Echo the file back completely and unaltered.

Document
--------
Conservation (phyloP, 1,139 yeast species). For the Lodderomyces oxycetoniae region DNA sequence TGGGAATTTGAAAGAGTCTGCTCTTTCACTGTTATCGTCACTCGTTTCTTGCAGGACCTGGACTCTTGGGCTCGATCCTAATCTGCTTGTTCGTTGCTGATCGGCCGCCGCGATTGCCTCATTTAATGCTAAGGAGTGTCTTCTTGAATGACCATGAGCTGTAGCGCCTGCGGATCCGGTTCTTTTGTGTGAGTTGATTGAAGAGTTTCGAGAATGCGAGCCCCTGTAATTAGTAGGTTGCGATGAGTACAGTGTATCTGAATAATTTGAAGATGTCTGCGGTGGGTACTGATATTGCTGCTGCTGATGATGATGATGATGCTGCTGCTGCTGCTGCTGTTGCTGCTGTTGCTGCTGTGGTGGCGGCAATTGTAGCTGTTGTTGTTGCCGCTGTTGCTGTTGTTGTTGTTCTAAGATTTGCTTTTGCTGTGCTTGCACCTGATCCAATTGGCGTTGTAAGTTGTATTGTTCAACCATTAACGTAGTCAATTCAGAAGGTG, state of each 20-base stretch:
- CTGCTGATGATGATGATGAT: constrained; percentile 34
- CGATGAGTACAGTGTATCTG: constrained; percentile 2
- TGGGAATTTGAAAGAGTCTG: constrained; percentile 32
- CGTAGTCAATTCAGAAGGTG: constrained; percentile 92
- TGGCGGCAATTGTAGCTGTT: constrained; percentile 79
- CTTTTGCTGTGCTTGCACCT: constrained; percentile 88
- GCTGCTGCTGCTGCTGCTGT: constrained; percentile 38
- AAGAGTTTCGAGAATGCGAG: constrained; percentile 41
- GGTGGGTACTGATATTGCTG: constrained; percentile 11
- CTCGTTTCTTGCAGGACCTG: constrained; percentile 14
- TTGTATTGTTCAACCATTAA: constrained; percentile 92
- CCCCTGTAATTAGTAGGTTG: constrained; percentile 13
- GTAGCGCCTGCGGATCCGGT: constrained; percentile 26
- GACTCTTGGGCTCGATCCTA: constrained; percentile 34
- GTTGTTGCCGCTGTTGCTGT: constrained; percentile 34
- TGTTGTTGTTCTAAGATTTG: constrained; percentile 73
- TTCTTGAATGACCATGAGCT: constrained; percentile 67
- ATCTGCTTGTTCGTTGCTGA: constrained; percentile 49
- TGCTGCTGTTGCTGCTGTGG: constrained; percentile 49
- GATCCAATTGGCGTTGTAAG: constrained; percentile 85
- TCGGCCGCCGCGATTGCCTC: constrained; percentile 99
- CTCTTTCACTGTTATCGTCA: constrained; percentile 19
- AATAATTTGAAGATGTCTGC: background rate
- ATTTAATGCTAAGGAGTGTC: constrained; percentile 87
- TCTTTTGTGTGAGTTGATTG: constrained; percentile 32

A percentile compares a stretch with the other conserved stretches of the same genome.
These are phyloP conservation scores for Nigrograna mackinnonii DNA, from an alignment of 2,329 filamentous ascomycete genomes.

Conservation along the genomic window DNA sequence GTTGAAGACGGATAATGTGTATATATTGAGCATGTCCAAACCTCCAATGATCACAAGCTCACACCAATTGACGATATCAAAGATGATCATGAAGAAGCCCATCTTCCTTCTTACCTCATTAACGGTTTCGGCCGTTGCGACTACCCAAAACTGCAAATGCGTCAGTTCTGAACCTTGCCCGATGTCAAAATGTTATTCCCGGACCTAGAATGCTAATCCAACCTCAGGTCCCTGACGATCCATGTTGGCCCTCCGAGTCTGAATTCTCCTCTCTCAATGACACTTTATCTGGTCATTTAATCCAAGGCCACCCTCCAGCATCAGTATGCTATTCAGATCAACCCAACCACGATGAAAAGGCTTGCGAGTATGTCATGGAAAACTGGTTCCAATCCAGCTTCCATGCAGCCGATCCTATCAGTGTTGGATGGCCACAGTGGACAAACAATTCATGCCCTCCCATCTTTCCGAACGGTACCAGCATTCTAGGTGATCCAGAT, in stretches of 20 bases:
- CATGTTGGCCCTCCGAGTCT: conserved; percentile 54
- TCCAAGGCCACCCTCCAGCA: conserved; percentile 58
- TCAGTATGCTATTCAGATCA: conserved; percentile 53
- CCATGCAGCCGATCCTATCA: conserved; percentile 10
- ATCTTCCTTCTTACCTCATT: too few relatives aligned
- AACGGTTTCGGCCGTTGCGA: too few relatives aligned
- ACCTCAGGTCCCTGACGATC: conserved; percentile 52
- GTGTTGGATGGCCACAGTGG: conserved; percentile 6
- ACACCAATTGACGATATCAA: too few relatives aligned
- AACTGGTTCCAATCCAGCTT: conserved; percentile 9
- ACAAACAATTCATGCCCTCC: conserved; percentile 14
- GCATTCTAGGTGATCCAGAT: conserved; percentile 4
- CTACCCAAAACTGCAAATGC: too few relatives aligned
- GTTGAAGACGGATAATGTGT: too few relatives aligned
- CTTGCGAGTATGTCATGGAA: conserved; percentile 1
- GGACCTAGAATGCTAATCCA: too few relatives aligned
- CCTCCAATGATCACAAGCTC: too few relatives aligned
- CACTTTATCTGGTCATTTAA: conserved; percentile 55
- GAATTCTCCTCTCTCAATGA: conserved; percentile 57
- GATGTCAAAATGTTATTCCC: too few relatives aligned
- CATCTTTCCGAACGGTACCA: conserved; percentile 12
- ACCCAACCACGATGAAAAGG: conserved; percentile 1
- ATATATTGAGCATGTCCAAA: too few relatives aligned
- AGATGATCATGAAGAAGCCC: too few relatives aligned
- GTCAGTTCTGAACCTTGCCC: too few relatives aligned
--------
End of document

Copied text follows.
Conservation (phyloP, 1,139 yeast species). For the Lodderomyces oxycetoniae region DNA sequence TGGGAATTTGAAAGAGTCTGCTCTTTCACTGTTATCGTCACTCGTTTCTTGCAGGACCTGGACTCTTGGGCTCGATCCTAATCTGCTTGTTCGTTGCTGATCGGCCGCCGCGATTGCCTCATTTAATGCTAAGGAGTGTCTTCTTGAATGACCATGAGCTGTAGCGCCTGCGGATCCGGTTCTTTTGTGTGAGTTGATTGAAGAGTTTCGAGAATGCGAGCCCCTGTAATTAGTAGGTTGCGATGAGTACAGTGTATCTGAATAATTTGAAGATGTCTGCGGTGGGTACTGATATTGCTGCTGCTGATGATGATGATGATGCTGCTGCTGCTGCTGCTGTTGCTGCTGTTGCTGCTGTGGTGGCGGCAATTGTAGCTGTTGTTGTTGCCGCTGTTGCTGTTGTTGTTGTTCTAAGATTTGCTTTTGCTGTGCTTGCACCTGATCCAATTGGCGTTGTAAGTTGTATTGTTCAACCATTAACGTAGTCAATTCAGAAGGTG, state of each 20-base stretch:
- CTGCTGATGATGATGATGAT: constrained; percentile 34
- CGATGAGTACAGTGTATCTG: constrained; percentile 2
- TGGGAATTTGAAAGAGTCTG: constrained; percentile 32
- CGTAGTCAATTCAGAAGGTG: constrained; percentile 92
- TGGCGGCAATTGTAGCTGTT: constrained; percentile 79
- CTTTTGCTGTGCTTGCACCT: constrained; percentile 88
- GCTGCTGCTGCTGCTGCTGT: constrained; percentile 38
- AAGAGTTTCGAGAATGCGAG: constrained; percentile 41
- GGTGGGTACTGATATTGCTG: constrained; percentile 11
- CTCGTTTCTTGCAGGACCTG: constrained; percentile 14
- TTGTATTGTTCAACCATTAA: constrained; percentile 92
- CCCCTGTAATTAGTAGGTTG: constrained; percentile 13
- GTAGCGCCTGCGGATCCGGT: constrained; percentile 26
- GACTCTTGGGCTCGATCCTA: constrained; percentile 34
- GTTGTTGCCGCTGTTGCTGT: constrained; percentile 34
- TGTTGTTGTTCTAAGATTTG: constrained; percentile 73
- TTCTTGAATGACCATGAGCT: constrained; percentile 67
- ATCTGCTTGTTCGTTGCTGA: constrained; percentile 49
- TGCTGCTGTTGCTGCTGTGG: constrained; percentile 49
- GATCCAATTGGCGTTGTAAG: constrained; percentile 85
- TCGGCCGCCGCGATTGCCTC: constrained; percentile 99
- CTCTTTCACTGTTATCGTCA: constrained; percentile 19
- AATAATTTGAAGATGTCTGC: background rate
- ATTTAATGCTAAGGAGTGTC: constrained; percentile 87
- TCTTTTGTGTGAGTTGATTG: constrained; percentile 32

A percentile compares a stretch with the other conserved stretches of the same genome.
These are phyloP conservation scores for Nigrograna mackinnonii DNA, from an alignment of 2,329 filamentous ascomycete genomes.

Conservation along the genomic window DNA sequence GTTGAAGACGGATAATGTGTATATATTGAGCATGTCCAAACCTCCAATGATCACAAGCTCACACCAATTGACGATATCAAAGATGATCATGAAGAAGCCCATCTTCCTTCTTACCTCATTAACGGTTTCGGCCGTTGCGACTACCCAAAACTGCAAATGCGTCAGTTCTGAACCTTGCCCGATGTCAAAATGTTATTCCCGGACCTAGAATGCTAATCCAACCTCAGGTCCCTGACGATCCATGTTGGCCCTCCGAGTCTGAATTCTCCTCTCTCAATGACACTTTATCTGGTCATTTAATCCAAGGCCACCCTCCAGCATCAGTATGCTATTCAGATCAACCCAACCACGATGAAAAGGCTTGCGAGTATGTCATGGAAAACTGGTTCCAATCCAGCTTCCATGCAGCCGATCCTATCAGTGTTGGATGGCCACAGTGGACAAACAATTCATGCCCTCCCATCTTTCCGAACGGTACCAGCATTCTAGGTGATCCAGAT, in stretches of 20 bases:
- CATGTTGGCCCTCCGAGTCT: conserved; percentile 54
- TCCAAGGCCACCCTCCAGCA: conserved; percentile 58
- TCAGTATGCTATTCAGATCA: conserved; percentile 53
- CCATGCAGCCGATCCTATCA: conserved; percentile 10
- ATCTTCCTTCTTACCTCATT: too few relatives aligned
- AACGGTTTCGGCCGTTGCGA: too few relatives aligned
- ACCTCAGGTCCCTGACGATC: conserved; percentile 52
- GTGTTGGATGGCCACAGTGG: conserved; percentile 6
- ACACCAATTGACGATATCAA: too few relatives aligned
- AACTGGTTCCAATCCAGCTT: conserved; percentile 9
- ACAAACAATTCATGCCCTCC: conserved; percentile 14
- GCATTCTAGGTGATCCAGAT: conserved; percentile 4
- CTACCCAAAACTGCAAATGC: too few relatives aligned
- GTTGAAGACGGATAATGTGT: too few relatives aligned
- CTTGCGAGTATGTCATGGAA: conserved; percentile 1
- GGACCTAGAATGCTAATCCA: too few relatives aligned
- CCTCCAATGATCACAAGCTC: too few relatives aligned
- CACTTTATCTGGTCATTTAA: conserved; percentile 55
- GAATTCTCCTCTCTCAATGA: conserved; percentile 57
- GATGTCAAAATGTTATTCCC: too few relatives aligned
- CATCTTTCCGAACGGTACCA: conserved; percentile 12
- ACCCAACCACGATGAAAAGG: conserved; percentile 1
- ATATATTGAGCATGTCCAAA: too few relatives aligned
- AGATGATCATGAAGAAGCCC: too few relatives aligned
- GTCAGTTCTGAACCTTGCCC: too few relatives aligned